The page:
“I wanted to be able to teach my students to be more understanding and empathetic with the aging process once we made it into our clinical rotation at the local nursing home,” reflected Kessler. “I wanted them to understand why the residents moved so slowly and I wanted them to learn to be patient and kind while working with them.”

Students in Kessler’s class are introduced to the Geriatric Simulator during their unit on growth and development and the aging process. During note taking time, they dress in the suit, which includes a weight vest (adjustable, one-size-fits-most), ankle weights, wrist weights. elbow restraints, knee restraints, gloves and a cervical collar. They also wear the glasses to impair their vision while note taking to see how it inhibits them.

“Initially, the reaction is, “This can’t be that bad,” or they laugh and giggle while gettingdressed in the simulator,” said Kessler. “After wearing the suit for the recommended 20-30 minutes though, their feelings generally start to change.”

Kessler said she sees the students becoming tired and their actions becoming slower and more purposeful throughout that time.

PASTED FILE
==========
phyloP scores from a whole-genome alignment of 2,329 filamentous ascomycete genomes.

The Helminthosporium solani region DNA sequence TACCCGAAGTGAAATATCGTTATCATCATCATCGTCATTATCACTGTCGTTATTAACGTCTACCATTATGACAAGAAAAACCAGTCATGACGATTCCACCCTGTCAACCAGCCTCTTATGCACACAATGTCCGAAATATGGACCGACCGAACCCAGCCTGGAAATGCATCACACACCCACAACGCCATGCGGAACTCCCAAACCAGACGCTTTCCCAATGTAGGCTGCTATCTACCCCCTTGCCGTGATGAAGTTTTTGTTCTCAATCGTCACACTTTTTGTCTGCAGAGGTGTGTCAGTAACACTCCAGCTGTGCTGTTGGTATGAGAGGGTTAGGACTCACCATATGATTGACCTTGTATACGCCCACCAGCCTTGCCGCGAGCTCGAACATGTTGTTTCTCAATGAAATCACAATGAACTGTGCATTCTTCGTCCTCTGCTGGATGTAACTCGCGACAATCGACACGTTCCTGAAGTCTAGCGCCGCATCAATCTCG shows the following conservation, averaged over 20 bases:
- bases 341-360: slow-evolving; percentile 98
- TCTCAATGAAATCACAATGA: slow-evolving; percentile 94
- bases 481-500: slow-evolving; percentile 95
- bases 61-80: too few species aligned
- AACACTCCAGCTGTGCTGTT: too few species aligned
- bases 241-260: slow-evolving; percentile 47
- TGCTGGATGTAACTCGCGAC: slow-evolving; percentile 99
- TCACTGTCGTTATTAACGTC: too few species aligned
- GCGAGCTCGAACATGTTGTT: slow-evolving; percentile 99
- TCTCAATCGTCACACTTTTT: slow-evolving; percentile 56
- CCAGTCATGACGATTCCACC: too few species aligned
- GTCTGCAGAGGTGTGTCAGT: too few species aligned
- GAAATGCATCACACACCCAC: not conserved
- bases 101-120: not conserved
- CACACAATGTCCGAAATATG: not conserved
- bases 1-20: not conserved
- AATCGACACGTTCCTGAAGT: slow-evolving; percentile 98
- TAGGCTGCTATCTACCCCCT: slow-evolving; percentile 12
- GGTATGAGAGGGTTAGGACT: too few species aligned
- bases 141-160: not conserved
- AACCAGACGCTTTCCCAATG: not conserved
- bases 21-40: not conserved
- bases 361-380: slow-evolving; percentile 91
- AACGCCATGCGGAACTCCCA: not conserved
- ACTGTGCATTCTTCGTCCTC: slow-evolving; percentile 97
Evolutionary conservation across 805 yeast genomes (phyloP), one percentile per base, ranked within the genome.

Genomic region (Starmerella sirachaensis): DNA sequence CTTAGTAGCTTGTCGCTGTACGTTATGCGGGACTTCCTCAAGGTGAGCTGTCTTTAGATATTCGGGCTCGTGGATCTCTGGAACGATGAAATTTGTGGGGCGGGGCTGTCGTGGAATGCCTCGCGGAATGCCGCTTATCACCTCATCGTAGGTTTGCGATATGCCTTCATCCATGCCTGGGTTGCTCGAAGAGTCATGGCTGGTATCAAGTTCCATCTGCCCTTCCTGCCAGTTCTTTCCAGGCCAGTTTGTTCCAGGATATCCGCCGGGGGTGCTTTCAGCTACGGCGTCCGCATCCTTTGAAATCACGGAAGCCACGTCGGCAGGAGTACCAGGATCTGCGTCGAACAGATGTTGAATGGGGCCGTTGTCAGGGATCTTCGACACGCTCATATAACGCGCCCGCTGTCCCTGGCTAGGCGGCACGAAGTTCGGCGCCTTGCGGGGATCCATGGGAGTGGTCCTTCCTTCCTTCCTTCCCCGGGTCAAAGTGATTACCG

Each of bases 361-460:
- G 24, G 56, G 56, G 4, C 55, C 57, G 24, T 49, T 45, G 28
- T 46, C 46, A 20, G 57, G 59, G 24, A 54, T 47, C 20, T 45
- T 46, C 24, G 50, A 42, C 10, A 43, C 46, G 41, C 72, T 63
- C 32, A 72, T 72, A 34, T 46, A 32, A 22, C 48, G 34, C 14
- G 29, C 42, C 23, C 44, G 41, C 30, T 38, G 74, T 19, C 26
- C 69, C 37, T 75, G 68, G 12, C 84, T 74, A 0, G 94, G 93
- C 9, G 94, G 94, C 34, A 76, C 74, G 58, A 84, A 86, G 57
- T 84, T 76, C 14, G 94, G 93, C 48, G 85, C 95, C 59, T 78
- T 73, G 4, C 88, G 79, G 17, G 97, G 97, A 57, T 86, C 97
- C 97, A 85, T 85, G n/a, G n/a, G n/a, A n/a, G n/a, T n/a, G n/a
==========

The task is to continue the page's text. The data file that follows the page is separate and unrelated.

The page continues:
“Many of the students say that they didn’t realize it would be so fatiguing,” she said. “I’ve never had a student complain after wearing the simulator though; I’ve always only had positive comments.”

“After wearing the suit,” Kessler continued, “I try to have a one-on-one conversation with each student and discuss the experience. How did you feel before and after? How did your body respond? How did your breathing change? What did you find most challenging? What did you do in an attempt to compensate for your deficits?”

Kessler currently has one Geriatric Simulator that her classes have been using since September, but she said if her enrollment continues to grow she may look into purchasing another if funding becomes available. She is also looking into adding Realityworks’ new Geriatric Sensory Impairment Kit to her program through a grant she is writing. The kit features wearable components which provide users with age-related sensory changes to help with understanding common aging changes including: hearing impairment, geriatric arthritis and geriatric tremor.